Pacific Gas and Electric (PG&E) issued energy-storage related requests for offers (RFOs) in 2014 and 2016 and to date has executed 13 agreements for energy storage projects totaling 240 MW, of which one 10 MW project is still active, and approvals are pending for six other projects totaling 165 MW.
PG&E plans to issue RFOs in 2018 and 2020 to procure up to 370 MW of energy storage, spokesman Denny Boyles told Utility Dive via email.
Under the state’s Self-Generation Incentive program (SGIP), which counts toward AB 2514 compliance, PG&E offers incentives for business and residential customers to install energy storage systems. As of January 2018, PG&E had 25.3 MW of customer-sited energy storage installed through SGIP with another 75 MW in the pipeline.
And in March 2018, PG&E filed a plan with the PUC to procure 167 MW of distribution connected storage to comply with AB 2868. Those projects are designed to increase reliability and resiliency, especially in areas affected by the 2017 North Bay wildfires, Boyles said.
Mission accomplished, for now
AB 2514 was designed to build up the state’s energy storage capability. "It has accomplished a lot of that," Alex Morris, vice president of policy for the California Energy Storage Association, told Utility Dive. The state is now looking at the larger challenges of integrating renewables, the prospect of a retiring gas plant fleet and leveraging its integrated resource plan model, Morris said.
High on the list of the state’s energy storage planning is a bill introduced by state Sen. Henry Stern, D. The bill, SB 1347, singles out 2,000 MW from the state’s integrated resource plan (IRP) and set up a path for utility pre-approvals.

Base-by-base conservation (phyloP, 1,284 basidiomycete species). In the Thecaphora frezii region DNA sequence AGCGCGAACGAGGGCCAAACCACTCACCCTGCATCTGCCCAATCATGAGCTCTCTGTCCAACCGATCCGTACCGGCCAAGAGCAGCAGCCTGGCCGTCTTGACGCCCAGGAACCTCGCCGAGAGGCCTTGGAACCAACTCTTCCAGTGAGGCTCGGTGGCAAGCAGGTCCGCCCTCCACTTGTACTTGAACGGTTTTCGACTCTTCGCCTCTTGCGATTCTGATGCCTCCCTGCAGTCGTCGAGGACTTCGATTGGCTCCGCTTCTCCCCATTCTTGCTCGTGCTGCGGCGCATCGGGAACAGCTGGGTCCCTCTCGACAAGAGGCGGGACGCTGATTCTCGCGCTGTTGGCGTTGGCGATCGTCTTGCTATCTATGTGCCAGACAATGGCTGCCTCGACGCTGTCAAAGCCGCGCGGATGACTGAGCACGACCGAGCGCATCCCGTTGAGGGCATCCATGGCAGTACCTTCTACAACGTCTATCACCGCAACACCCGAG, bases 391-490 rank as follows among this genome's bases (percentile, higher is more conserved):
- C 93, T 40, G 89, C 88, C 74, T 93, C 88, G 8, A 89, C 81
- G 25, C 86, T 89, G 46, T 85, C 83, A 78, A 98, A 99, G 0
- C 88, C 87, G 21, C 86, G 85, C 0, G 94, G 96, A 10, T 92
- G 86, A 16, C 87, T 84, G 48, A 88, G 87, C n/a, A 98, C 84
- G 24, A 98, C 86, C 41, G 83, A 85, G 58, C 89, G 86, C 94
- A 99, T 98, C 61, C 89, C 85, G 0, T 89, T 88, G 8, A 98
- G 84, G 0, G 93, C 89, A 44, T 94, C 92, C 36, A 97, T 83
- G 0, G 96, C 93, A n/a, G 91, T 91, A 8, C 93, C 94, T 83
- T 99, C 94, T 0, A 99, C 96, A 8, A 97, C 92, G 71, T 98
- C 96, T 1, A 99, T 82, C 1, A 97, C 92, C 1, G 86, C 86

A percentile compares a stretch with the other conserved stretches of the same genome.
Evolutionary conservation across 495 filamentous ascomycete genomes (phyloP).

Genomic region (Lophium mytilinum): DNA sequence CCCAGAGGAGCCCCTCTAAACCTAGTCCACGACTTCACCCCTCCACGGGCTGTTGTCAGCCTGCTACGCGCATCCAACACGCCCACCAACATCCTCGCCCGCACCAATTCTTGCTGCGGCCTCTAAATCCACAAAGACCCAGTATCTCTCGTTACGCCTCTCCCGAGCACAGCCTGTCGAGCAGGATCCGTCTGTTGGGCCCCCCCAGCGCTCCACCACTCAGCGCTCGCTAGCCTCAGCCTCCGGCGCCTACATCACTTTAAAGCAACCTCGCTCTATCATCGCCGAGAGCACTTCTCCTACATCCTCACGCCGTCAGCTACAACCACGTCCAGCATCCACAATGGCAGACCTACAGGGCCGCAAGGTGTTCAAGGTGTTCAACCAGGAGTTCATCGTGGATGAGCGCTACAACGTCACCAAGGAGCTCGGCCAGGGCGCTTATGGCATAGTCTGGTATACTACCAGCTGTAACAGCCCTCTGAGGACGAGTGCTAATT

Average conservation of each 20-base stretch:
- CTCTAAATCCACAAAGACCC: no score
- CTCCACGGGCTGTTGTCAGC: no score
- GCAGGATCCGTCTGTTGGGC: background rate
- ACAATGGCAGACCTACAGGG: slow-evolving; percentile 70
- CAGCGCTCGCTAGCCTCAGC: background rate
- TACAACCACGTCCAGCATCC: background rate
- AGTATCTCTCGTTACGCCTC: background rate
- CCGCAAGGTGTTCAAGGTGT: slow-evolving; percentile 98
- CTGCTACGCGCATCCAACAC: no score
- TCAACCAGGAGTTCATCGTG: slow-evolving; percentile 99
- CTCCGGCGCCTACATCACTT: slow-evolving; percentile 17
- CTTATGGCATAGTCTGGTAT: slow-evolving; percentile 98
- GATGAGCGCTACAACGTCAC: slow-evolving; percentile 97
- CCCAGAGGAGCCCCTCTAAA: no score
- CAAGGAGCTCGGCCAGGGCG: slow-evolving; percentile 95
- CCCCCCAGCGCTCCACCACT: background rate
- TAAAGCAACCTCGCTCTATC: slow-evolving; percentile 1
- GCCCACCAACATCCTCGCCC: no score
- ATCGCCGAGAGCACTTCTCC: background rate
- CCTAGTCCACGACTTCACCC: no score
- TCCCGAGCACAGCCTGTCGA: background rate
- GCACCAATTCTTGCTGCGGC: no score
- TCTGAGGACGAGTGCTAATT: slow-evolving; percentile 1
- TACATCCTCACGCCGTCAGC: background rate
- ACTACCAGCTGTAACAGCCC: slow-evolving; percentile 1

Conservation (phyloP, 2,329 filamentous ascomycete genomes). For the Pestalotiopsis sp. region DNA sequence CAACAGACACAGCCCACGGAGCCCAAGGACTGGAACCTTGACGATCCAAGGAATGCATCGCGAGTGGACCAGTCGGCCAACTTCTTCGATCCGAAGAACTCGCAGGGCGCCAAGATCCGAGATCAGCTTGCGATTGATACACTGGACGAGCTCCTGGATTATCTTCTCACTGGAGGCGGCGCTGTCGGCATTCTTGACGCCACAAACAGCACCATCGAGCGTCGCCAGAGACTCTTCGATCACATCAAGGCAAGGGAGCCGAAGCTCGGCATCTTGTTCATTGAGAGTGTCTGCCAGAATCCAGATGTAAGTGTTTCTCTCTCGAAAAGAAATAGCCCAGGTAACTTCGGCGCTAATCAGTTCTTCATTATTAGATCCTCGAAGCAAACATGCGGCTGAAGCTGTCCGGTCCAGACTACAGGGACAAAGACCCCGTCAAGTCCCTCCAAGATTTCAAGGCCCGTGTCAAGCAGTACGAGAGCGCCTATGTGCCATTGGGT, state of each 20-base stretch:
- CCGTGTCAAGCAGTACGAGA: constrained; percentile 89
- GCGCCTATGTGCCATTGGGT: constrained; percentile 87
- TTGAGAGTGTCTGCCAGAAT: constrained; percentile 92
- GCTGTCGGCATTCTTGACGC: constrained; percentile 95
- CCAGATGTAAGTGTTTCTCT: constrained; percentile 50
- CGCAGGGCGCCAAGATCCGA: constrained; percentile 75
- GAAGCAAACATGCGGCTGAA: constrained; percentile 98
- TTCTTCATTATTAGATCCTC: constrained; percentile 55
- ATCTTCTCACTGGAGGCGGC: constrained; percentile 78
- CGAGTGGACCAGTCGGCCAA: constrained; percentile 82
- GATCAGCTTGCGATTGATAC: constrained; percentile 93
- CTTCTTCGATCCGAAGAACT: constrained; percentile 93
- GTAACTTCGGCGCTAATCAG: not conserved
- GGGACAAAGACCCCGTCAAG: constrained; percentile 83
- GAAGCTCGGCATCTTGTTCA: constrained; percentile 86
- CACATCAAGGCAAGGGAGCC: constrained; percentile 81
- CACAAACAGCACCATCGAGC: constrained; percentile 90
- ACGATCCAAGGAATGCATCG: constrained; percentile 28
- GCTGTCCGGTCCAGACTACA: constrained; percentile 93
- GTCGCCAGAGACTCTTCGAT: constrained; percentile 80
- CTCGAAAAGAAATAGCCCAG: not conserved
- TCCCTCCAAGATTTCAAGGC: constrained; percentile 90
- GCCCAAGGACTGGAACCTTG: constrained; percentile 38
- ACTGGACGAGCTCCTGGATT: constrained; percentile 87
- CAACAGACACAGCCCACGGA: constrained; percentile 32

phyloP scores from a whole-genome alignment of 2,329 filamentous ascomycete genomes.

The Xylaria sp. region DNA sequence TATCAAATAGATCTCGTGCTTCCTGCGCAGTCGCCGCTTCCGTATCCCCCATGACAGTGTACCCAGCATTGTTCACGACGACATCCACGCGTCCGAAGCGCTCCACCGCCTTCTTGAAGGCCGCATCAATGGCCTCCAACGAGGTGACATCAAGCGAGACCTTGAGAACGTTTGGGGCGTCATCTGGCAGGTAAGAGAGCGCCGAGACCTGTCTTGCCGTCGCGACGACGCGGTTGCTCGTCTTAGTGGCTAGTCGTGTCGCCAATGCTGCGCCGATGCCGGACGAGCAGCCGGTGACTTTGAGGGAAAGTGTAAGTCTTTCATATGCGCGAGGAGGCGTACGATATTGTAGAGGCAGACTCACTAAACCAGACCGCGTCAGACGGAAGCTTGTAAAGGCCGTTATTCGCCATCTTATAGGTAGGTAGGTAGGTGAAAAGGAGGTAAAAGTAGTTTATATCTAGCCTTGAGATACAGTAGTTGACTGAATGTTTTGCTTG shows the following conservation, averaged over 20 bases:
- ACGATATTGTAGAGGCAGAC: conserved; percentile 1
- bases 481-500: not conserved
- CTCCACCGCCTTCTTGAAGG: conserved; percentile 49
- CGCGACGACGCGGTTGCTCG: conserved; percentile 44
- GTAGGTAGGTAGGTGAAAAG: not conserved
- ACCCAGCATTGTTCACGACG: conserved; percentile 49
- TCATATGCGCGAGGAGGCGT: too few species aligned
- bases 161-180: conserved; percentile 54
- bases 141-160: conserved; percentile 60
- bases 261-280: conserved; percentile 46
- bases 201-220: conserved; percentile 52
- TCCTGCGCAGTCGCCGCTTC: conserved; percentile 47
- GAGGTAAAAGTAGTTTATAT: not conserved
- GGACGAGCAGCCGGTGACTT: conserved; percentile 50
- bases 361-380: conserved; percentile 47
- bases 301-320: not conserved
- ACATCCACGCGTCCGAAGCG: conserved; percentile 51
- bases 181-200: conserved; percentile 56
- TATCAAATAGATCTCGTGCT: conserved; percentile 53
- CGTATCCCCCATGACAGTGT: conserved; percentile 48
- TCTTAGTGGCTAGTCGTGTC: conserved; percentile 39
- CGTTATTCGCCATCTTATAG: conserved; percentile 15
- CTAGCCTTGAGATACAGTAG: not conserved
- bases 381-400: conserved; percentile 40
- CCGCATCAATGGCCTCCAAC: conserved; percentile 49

The bill would require the PUC, direct electrical corporations, community choice aggregators, electric service providers and certain electrical cooperatives to procure their proportionate share of a total of 2,000 MW of energy storage systems by Jan. 1, 2020.
SB 1347 would authorize electric utilities to own and operate a certain percentage of those energy storage systems. The bill would require the PUC to develop and make available to all load-serving entities a cost recovery mechanism for energy storage investments.
Stern’s bill is designed to work in concert with California’s IRP process, which was mandated by SB 350 in 2015. SB 1347 links to the 2,000 MW target in the IRP reference plan, but does not get ahead of the IRP, Morris said. The reference plan is about half way toward implementing the state’s first full IRP cycle. The reference plan was adopted in 2017, and utilities are in the process of drawing up their individual IRPs to present to the commission later this year.
"The greatest strength of energy storage is flexibility — both its fast response and its ability to charge and discharge based on grid needs."
Vice president of energy procurement and management at Southern California Edison
Meanwhile, California’s utilities seem to have so far had a positive experience with energy storage. PG&E envisions a large and growing need for energy storage in the future as California continues to increase renewable energy production and pursue GHG reduction goals, Boyles said. "There is ample opportunity going forward for utilities, third-party storage providers, and retail customers to be part of that energy storage solution."
"Not only does energy storage allow us to integrate more renewable energy, it helps to stabilize the grid and increase reliability, especially as renewable energy drops off in the later afternoon and energy demand throughout the state is rising," Jones at SDG&E said.
In Southern California Edison’s service area, energy storage has already been able to compete successfully with other resource types to enhance reliability, said Cushnie. He said he expects energy storage to play a greater role in the utility’s portfolio as the technology continues to mature.
"The greatest strength of energy storage is flexibility — both its fast response and its ability to charge and discharge based on grid needs," he said.